A king purchased two slaves, one extremely handsome, and the other very ugly. He sent the first away to the bath, and in his absence questioned the other. He told him that the first slave had given a very bad account of him, saying that he was a thief and a bad character, and asked if it was true.
The second slave replied that the first was everything that was good, his inward qualities corresponding to the beauty of his outward appearance, and that whatever he had told the king was worthy of credit.
The king replied that beauty was only an accident, and that, according to the tradition, accidents "endure only two moments;" that at death the animal soul is destroyed, that the text, "Whoso shall present himself with beauty shall receive tenfold reward," 1 does not refer to outward accidents, but to the "substance," the eternal soul.
The slave in reply urged that the accidents of good works and thoughts will in some way bear fruit in the next world, pointing out that thought is always the precursor of the completed work, as the plan of the architect precedes the building, and the gardener's design the perfect fruit resulting from his labors. He added that the world is only the realized thought of "Universal Reason" 2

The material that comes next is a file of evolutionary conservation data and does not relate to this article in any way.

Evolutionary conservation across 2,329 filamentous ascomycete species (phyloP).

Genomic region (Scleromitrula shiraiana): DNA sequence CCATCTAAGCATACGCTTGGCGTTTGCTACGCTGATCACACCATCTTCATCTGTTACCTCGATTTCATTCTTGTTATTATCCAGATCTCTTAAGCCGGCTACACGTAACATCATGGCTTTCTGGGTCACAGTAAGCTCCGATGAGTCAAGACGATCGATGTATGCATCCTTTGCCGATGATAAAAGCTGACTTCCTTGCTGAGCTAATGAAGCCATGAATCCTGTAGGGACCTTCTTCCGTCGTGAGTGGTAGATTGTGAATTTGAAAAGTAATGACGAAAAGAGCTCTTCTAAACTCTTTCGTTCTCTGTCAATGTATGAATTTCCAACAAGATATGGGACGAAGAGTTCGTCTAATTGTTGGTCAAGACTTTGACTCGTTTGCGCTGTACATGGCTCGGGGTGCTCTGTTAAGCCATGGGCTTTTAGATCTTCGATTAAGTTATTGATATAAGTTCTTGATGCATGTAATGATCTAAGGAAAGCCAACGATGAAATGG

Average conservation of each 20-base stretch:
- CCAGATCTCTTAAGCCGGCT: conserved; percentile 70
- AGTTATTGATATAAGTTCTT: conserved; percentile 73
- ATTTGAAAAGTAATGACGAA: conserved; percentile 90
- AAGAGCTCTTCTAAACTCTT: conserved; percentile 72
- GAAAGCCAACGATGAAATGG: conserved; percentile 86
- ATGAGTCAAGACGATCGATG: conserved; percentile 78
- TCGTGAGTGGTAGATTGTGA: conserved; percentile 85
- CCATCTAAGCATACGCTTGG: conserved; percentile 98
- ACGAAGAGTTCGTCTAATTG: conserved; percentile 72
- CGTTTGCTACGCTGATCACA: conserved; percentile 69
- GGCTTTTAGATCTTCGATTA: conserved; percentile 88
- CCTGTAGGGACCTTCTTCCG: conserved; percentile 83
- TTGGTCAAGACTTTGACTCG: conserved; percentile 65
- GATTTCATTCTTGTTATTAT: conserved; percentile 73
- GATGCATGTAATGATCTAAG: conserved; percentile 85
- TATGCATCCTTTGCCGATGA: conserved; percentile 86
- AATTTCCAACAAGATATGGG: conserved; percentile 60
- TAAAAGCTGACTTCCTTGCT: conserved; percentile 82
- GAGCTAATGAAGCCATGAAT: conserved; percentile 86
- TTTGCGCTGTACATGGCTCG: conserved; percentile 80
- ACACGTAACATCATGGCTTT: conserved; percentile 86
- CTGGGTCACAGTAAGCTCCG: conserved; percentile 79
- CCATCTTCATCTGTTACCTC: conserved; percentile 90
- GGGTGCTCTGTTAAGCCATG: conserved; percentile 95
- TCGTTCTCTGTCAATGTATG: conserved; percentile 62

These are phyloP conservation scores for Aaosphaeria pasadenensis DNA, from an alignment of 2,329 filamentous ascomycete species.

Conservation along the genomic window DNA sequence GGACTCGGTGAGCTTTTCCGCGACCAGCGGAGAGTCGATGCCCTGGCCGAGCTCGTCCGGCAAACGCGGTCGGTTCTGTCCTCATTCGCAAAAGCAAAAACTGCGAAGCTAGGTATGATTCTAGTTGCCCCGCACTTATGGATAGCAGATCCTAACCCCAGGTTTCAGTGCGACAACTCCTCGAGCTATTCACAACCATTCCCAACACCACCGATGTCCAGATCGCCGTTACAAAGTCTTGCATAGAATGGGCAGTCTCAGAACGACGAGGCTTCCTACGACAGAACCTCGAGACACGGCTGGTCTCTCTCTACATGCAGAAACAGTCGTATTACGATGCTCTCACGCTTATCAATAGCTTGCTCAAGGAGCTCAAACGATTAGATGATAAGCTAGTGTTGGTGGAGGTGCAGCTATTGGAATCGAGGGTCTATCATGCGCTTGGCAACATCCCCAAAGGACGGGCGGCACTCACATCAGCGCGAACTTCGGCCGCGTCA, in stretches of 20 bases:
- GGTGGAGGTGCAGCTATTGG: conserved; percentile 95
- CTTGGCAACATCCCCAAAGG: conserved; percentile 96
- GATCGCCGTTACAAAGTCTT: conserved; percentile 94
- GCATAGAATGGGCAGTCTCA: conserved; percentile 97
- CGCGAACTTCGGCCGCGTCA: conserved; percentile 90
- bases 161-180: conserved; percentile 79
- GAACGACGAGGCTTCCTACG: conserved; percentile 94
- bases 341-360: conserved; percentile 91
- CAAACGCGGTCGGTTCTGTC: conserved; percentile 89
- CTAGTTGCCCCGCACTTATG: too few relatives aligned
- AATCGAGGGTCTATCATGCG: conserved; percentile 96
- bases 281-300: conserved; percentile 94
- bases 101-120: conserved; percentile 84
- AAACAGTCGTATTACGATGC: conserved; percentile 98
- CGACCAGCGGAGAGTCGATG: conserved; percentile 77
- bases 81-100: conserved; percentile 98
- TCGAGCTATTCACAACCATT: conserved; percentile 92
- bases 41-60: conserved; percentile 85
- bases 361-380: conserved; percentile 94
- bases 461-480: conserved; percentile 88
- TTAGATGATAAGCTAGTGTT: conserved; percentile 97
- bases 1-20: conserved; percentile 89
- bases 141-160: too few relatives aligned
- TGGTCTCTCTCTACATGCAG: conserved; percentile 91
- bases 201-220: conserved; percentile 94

The king then sent away the slave with whom he had held this discourse, and summoned the other, and told him that his fellow slave had given a bad account of him, and asked what he had to say. He replied that his fellow slave was a liar and a rascal, and the king then dismissed him, observing that, in accordance with the tradition, "Every man is hidden under his own tongue," his tongue had betrayed his inner vileness.
"The safety of a man lies in holding his tongue."
1. Koran vi. 161
2. i.e., the logos as Demiurge
Masnavi i Ma’navi
The Spiritual Couplets of Maulana Jalalu-’d-din Muhammad i Rumi